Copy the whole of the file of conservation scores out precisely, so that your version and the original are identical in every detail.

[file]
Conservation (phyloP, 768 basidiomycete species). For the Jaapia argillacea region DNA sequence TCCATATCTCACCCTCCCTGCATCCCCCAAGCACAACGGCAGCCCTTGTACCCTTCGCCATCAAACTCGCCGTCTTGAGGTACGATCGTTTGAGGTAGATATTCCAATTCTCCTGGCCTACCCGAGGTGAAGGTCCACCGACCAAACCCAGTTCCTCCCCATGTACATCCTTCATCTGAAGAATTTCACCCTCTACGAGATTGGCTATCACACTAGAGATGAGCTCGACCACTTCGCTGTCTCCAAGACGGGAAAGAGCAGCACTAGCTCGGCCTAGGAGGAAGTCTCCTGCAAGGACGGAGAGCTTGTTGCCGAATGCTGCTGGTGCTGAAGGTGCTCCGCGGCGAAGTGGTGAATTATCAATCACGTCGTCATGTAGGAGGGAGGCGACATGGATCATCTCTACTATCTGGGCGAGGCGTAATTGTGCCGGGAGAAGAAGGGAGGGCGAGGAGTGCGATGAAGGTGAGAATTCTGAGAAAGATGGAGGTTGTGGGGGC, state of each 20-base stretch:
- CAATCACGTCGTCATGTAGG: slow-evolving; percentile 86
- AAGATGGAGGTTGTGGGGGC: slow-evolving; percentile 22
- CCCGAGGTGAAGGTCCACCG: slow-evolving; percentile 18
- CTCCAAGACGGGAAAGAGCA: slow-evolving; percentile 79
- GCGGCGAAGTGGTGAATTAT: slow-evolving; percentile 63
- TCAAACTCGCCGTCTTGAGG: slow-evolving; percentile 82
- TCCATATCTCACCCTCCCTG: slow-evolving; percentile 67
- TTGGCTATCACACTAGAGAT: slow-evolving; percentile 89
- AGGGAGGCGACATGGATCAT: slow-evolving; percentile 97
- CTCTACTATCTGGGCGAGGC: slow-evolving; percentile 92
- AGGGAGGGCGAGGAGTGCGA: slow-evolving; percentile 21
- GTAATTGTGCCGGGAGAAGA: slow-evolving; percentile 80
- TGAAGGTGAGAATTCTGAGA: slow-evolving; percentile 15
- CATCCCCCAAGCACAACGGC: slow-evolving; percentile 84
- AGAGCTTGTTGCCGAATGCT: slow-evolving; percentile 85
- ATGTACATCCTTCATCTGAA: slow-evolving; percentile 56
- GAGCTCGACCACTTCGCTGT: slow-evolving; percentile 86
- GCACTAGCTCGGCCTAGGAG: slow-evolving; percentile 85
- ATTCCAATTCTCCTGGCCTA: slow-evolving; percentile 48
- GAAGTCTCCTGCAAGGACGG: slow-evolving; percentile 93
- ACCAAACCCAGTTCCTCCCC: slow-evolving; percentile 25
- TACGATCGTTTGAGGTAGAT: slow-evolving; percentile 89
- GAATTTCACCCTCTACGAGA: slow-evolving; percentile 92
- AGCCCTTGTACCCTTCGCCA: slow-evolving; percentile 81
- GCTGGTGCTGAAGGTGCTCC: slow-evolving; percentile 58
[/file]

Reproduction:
Conservation (phyloP, 768 basidiomycete species). For the Jaapia argillacea region DNA sequence TCCATATCTCACCCTCCCTGCATCCCCCAAGCACAACGGCAGCCCTTGTACCCTTCGCCATCAAACTCGCCGTCTTGAGGTACGATCGTTTGAGGTAGATATTCCAATTCTCCTGGCCTACCCGAGGTGAAGGTCCACCGACCAAACCCAGTTCCTCCCCATGTACATCCTTCATCTGAAGAATTTCACCCTCTACGAGATTGGCTATCACACTAGAGATGAGCTCGACCACTTCGCTGTCTCCAAGACGGGAAAGAGCAGCACTAGCTCGGCCTAGGAGGAAGTCTCCTGCAAGGACGGAGAGCTTGTTGCCGAATGCTGCTGGTGCTGAAGGTGCTCCGCGGCGAAGTGGTGAATTATCAATCACGTCGTCATGTAGGAGGGAGGCGACATGGATCATCTCTACTATCTGGGCGAGGCGTAATTGTGCCGGGAGAAGAAGGGAGGGCGAGGAGTGCGATGAAGGTGAGAATTCTGAGAAAGATGGAGGTTGTGGGGGC, state of each 20-base stretch:
- CAATCACGTCGTCATGTAGG: slow-evolving; percentile 86
- AAGATGGAGGTTGTGGGGGC: slow-evolving; percentile 22
- CCCGAGGTGAAGGTCCACCG: slow-evolving; percentile 18
- CTCCAAGACGGGAAAGAGCA: slow-evolving; percentile 79
- GCGGCGAAGTGGTGAATTAT: slow-evolving; percentile 63
- TCAAACTCGCCGTCTTGAGG: slow-evolving; percentile 82
- TCCATATCTCACCCTCCCTG: slow-evolving; percentile 67
- TTGGCTATCACACTAGAGAT: slow-evolving; percentile 89
- AGGGAGGCGACATGGATCAT: slow-evolving; percentile 97
- CTCTACTATCTGGGCGAGGC: slow-evolving; percentile 92
- AGGGAGGGCGAGGAGTGCGA: slow-evolving; percentile 21
- GTAATTGTGCCGGGAGAAGA: slow-evolving; percentile 80
- TGAAGGTGAGAATTCTGAGA: slow-evolving; percentile 15
- CATCCCCCAAGCACAACGGC: slow-evolving; percentile 84
- AGAGCTTGTTGCCGAATGCT: slow-evolving; percentile 85
- ATGTACATCCTTCATCTGAA: slow-evolving; percentile 56
- GAGCTCGACCACTTCGCTGT: slow-evolving; percentile 86
- GCACTAGCTCGGCCTAGGAG: slow-evolving; percentile 85
- ATTCCAATTCTCCTGGCCTA: slow-evolving; percentile 48
- GAAGTCTCCTGCAAGGACGG: slow-evolving; percentile 93
- ACCAAACCCAGTTCCTCCCC: slow-evolving; percentile 25
- TACGATCGTTTGAGGTAGAT: slow-evolving; percentile 89
- GAATTTCACCCTCTACGAGA: slow-evolving; percentile 92
- AGCCCTTGTACCCTTCGCCA: slow-evolving; percentile 81
- GCTGGTGCTGAAGGTGCTCC: slow-evolving; percentile 58